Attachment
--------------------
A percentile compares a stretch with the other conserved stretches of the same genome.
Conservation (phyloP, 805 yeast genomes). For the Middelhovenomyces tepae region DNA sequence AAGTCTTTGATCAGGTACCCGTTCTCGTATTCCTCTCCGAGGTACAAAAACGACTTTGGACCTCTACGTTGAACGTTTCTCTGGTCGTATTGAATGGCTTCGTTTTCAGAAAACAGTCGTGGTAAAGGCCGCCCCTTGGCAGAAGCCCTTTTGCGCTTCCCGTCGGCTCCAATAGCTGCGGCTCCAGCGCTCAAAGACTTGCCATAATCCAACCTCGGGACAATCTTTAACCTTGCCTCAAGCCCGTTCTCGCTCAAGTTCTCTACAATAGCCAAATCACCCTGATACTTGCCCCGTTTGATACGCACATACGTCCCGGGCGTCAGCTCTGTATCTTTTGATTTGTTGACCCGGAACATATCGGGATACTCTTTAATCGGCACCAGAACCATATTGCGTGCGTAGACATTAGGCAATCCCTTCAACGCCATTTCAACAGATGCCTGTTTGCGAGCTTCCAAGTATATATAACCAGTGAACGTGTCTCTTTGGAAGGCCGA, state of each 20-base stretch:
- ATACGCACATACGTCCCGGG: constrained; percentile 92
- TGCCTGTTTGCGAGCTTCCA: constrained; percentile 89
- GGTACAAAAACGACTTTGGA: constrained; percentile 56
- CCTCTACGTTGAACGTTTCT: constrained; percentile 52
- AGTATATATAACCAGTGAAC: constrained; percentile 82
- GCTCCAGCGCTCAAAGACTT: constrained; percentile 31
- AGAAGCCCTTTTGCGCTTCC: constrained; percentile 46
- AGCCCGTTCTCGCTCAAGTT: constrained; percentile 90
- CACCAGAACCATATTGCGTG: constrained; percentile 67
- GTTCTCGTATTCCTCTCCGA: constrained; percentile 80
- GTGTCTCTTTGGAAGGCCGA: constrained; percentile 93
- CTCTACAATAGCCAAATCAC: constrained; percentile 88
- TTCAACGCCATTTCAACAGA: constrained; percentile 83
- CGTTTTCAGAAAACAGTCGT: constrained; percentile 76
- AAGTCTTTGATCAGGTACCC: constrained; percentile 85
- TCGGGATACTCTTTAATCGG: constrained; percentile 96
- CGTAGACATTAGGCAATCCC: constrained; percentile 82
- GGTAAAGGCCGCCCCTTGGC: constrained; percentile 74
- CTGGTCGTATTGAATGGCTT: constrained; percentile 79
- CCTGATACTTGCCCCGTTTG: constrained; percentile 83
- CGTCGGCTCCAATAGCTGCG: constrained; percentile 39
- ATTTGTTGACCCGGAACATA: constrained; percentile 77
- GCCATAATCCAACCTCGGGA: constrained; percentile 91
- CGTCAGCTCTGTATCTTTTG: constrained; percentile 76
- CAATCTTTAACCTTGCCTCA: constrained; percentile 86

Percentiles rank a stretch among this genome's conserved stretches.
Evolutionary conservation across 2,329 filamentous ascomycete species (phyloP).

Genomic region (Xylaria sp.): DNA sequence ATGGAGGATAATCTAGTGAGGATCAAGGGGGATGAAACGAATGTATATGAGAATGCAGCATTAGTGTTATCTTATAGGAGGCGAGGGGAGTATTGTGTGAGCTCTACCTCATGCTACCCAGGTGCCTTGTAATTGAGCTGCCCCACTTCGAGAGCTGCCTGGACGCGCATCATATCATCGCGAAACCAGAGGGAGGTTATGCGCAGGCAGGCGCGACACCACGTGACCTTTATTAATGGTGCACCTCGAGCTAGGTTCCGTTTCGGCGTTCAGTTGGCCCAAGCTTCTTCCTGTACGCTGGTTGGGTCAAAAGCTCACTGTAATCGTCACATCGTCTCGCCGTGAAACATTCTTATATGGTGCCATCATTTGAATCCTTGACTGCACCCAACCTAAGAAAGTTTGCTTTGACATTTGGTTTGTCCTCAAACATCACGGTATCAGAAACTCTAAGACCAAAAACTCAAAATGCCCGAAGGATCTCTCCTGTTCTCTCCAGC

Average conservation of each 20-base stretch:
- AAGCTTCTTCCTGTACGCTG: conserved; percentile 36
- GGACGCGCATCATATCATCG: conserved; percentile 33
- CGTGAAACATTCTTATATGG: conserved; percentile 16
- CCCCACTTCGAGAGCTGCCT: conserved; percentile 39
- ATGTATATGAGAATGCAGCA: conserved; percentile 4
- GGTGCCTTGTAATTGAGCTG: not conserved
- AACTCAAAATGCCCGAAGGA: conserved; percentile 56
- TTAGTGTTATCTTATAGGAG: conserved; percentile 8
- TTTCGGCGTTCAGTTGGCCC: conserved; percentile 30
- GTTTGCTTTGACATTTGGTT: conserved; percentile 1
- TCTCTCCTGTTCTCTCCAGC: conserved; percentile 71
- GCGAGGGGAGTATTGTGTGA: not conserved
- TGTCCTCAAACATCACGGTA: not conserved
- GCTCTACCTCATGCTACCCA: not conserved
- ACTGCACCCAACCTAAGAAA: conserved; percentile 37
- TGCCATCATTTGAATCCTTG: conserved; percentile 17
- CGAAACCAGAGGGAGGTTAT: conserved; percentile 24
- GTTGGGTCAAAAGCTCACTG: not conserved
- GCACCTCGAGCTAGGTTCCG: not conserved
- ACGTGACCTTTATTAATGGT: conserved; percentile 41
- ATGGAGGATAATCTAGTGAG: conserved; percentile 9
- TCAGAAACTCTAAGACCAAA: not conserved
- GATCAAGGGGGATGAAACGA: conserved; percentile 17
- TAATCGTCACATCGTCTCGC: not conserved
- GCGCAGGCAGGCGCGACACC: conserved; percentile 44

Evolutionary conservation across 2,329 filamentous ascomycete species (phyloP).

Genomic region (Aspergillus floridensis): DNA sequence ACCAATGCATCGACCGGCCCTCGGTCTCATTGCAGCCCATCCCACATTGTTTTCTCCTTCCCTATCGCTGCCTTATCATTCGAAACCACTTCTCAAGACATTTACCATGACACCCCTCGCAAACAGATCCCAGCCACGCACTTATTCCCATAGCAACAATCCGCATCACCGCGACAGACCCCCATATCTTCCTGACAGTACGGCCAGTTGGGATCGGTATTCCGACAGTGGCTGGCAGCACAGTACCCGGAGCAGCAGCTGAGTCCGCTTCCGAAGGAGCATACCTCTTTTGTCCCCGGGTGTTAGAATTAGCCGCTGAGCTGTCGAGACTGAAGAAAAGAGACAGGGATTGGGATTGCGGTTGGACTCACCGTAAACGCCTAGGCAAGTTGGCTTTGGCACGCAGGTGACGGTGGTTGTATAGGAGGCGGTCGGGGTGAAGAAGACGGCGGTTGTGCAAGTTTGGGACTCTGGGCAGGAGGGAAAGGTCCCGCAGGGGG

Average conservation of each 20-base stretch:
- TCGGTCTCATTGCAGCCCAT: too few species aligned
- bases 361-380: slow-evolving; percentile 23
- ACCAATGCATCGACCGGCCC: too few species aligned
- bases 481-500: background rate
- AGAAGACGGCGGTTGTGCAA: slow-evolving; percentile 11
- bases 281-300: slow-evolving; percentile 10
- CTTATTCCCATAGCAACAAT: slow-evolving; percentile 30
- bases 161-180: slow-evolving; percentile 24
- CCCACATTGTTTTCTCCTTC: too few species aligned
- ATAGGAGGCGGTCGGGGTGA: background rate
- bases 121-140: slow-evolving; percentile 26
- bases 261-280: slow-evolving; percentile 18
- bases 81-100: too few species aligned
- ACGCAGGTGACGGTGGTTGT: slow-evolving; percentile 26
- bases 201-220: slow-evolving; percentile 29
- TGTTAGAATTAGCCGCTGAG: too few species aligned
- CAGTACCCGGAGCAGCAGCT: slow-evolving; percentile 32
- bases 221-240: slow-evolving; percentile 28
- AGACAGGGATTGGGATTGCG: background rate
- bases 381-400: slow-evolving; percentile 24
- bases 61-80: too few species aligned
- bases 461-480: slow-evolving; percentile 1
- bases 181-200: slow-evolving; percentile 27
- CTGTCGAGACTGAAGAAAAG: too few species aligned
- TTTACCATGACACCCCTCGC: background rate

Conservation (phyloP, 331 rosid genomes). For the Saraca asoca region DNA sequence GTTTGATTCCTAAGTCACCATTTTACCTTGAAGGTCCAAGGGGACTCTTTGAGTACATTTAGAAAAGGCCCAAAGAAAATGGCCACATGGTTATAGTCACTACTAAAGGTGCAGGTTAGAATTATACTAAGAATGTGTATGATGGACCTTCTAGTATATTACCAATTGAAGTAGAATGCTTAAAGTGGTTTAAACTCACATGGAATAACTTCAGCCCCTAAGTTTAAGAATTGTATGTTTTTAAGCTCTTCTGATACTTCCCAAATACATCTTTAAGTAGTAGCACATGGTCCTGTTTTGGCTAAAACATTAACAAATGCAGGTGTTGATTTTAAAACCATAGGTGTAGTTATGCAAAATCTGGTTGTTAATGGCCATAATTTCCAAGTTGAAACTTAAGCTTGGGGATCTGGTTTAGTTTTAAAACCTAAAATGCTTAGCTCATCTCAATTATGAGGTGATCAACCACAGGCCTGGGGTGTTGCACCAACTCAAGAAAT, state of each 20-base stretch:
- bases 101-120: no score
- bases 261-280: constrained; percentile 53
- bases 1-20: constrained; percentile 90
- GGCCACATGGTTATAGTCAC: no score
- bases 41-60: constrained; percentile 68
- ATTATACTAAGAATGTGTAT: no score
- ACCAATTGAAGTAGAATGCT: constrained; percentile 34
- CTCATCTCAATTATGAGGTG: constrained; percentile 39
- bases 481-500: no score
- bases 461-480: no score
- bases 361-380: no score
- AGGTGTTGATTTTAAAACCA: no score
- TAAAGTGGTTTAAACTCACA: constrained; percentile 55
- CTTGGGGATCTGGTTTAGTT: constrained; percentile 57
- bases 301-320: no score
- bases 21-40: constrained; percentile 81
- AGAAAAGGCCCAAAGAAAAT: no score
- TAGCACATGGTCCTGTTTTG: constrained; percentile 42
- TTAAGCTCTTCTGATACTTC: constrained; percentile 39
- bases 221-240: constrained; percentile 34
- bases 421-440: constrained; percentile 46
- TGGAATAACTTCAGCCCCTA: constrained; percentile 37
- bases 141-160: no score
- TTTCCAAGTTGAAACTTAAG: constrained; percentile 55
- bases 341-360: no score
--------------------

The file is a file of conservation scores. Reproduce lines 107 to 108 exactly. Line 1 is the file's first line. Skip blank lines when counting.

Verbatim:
- TGGAATAACTTCAGCCCCTA: constrained; percentile 37
- bases 141-160: no score